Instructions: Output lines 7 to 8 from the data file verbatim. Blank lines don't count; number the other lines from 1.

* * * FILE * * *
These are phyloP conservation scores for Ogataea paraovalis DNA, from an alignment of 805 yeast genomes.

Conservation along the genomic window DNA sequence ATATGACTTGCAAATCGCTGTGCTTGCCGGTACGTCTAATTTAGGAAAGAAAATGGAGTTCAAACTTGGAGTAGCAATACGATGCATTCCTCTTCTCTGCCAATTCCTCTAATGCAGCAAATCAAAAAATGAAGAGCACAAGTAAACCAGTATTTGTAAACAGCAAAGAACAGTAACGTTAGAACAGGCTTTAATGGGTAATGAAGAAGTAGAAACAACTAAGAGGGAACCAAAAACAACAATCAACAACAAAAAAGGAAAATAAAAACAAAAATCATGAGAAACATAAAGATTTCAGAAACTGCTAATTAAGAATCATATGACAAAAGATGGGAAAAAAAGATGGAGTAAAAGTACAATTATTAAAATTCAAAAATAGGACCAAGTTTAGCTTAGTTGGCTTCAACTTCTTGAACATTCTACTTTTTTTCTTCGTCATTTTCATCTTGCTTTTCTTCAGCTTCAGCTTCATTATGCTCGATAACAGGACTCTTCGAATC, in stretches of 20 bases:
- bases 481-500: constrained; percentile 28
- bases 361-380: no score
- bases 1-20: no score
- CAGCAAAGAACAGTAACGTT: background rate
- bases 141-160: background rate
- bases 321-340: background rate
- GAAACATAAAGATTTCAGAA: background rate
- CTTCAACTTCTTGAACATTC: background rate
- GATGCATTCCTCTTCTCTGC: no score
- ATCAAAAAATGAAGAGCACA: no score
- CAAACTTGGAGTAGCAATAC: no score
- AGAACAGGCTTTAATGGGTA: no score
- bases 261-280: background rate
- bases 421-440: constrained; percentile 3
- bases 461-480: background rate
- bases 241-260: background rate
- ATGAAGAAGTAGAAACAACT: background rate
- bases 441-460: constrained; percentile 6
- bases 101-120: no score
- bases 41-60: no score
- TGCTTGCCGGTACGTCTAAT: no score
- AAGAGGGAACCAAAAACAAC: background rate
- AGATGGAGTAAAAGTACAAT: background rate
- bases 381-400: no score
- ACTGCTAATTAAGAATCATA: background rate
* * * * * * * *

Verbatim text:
- bases 141-160: background rate
- bases 321-340: background rate